HOW COULD YOU NOT FALL IN LOVE with a type of meal that literally means “light up the heart”? A whole array of dishes, mostly steamed, some deep-fried, others occasionally baked into the crispiest of feathery light pastries, all with the sole purpose of igniting joy.
Dim Sum 點心 has a dedicated following anywhere Cantonese people roam and you’ll often see Dim Sum joints lining the streets of all the Chinatowns in the world. Hong Kong is the king of dim sum production and consumption. Whether it’s the grannies and grandpas who fill the early morning slot of the big yum cha restaurants or the crowds that queue up for the 2pm discount sessions, Hong Kong churns out dumplings and spring rolls faster than you can say 好食好味 (ho sick ho mei) – delicious, tasty.
Since we’ve been here, we have had our fair share of Dim Sum, frequently stuffing our faces at brunch, lunch or afternoon tea for a bargain of about 15-20 USD for two.
There are only two main rules when it comes to Dim Sum –
1. Never at night.
2. The more the merrier. This is NOT a solo mission.
Though we welcome the challenge, we will most likely never be able to go through all the dim sum dishes out there, (and frankly, some of them which are offal or feet-focused don’t make it to our repeat list) so here is our non-definitive guide to some of the favourites we keep going back to.
#1 山竹牛肉球 ngau juk kau
Being half-chinese, I have a “gweilo” dim sum list. A reliable list of items which 95% of the time will satisfy a foreign palate that is new to Cantonese flavours. “Gweilo”, meaning “ghost-man” is the term that Cantonese speakers gave foreigners, inspired by the white skin and blue-eyes of the first arrivals.
On the “gweilo” list are crowd favourites such as roast pork buns 叉燒包 and shrimp dumplings 蝦餃, and beyond dim sum, there are dishes like sweet and sour pork. Dishes, which I don’t usually get excited about. There are however some exceptions and 牛肉球 (ngau juk kau) is one of them. Perhaps it is the extra crunch of the water chestnuts hidden among the juicy beef, the strong coriander spike or the smooth creamy tofu skin that brings it altogether, but this Worcestershire sauce-drenched meatball is one “gweilo” dish I can proudly order again and again.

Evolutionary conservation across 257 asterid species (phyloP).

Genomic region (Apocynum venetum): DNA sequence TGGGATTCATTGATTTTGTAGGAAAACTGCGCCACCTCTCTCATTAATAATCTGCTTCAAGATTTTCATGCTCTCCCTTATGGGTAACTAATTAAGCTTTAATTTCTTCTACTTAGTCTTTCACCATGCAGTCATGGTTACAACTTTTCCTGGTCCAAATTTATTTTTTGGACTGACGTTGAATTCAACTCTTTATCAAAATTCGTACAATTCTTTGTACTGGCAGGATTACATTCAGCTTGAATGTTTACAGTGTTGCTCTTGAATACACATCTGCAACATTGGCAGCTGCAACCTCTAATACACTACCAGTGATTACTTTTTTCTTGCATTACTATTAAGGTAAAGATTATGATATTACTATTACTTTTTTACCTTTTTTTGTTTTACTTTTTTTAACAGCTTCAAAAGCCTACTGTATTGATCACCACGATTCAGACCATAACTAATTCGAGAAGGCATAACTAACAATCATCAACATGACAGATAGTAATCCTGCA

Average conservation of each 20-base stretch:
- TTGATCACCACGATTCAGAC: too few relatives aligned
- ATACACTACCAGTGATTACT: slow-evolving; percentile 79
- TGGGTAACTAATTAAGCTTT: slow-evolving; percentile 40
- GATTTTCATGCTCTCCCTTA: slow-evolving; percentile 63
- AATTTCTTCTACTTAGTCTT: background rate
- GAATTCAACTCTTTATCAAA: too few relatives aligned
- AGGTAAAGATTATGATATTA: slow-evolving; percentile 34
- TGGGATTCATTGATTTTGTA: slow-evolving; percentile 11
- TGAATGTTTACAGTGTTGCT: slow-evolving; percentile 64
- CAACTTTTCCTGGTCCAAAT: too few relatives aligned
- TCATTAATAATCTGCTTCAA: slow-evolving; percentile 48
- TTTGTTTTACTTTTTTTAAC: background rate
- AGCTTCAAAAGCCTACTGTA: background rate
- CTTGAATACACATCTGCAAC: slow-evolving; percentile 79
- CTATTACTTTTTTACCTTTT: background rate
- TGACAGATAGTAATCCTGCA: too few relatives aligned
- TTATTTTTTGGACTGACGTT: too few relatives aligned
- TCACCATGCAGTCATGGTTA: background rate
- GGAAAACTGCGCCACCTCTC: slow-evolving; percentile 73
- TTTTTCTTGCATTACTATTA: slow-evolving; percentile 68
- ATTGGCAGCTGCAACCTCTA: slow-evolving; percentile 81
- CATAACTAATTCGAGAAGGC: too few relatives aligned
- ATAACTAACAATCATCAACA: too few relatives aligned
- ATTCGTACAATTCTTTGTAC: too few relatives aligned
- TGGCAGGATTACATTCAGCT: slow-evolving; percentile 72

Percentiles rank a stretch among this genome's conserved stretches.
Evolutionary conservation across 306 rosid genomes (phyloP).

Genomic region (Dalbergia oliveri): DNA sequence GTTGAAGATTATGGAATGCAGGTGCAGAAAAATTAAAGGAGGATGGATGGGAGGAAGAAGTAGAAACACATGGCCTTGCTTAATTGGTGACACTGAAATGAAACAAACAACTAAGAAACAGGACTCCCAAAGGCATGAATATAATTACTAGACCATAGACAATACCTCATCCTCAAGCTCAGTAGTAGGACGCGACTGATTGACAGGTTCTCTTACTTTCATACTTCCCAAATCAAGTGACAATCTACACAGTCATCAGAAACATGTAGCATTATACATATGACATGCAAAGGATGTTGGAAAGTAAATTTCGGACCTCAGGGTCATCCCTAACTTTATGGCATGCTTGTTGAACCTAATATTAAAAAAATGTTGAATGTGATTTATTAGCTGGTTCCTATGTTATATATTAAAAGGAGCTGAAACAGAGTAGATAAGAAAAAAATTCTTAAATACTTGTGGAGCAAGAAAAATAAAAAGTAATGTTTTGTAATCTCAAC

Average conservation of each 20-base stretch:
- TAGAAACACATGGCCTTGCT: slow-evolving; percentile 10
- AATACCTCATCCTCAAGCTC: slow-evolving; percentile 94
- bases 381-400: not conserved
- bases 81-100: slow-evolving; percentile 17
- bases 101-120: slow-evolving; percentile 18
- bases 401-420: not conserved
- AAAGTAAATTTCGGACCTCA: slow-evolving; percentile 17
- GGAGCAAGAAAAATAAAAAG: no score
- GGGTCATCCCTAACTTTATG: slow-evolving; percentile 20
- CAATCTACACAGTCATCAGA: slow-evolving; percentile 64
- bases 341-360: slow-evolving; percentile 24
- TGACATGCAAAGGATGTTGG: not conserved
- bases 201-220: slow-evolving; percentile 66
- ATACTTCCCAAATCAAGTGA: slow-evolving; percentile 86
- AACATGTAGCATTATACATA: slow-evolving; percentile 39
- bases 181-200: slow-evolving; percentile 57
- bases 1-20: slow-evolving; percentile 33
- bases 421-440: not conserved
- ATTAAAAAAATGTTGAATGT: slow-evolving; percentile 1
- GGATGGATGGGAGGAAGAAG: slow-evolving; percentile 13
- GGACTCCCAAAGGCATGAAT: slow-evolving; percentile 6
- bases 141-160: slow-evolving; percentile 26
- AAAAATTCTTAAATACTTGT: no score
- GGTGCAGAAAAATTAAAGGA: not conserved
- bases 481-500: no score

#2 粉果 fan gwo
This was one of my chinese grandpa’s must-eats. 潮州粉果 – Teochew Dumplings. When I was little I mainly loved them because you could see the large peanuts hidden behind the translucent skin of this hearty dumpling. I did not know any other dumpling with something so crunchy inside – peanut lovers be warned. The original dumpling was supposedly called 娥姐粉果 (aw tse fan gwo) named after the housemaid who invented it. It was so delicious that her employer started selling it in his teahouse and made her a special glass stool to sit on while she churned out the increasingly popular ground-rice dumplings. Heavier than most, they are stuffed with minced pork; roast pork, mushrooms, bamboo shoots, shrimp, white pepper, coriander and of course, peanuts.
#3 糯米卷 no mai gyun
If you’ve followed our journey, you will know that we have just a tiny obsession with sticky rice, a.k.a. glutinous rice. So imagine the wide goofy grin that takes over my face whenever I spot a steamer filled with 糯米卷 (no mai gyun) – glutinous rice balls stuffed with toasted peanuts, chinese sausage, dried shrimp and garlic. Another Teochow classic, they often come wrapped in a thin layer of snow-white “steamed bun”, but our preferred version are these wrapped in a thin delicate sheet instead.
#4 小籠包 siu lung baau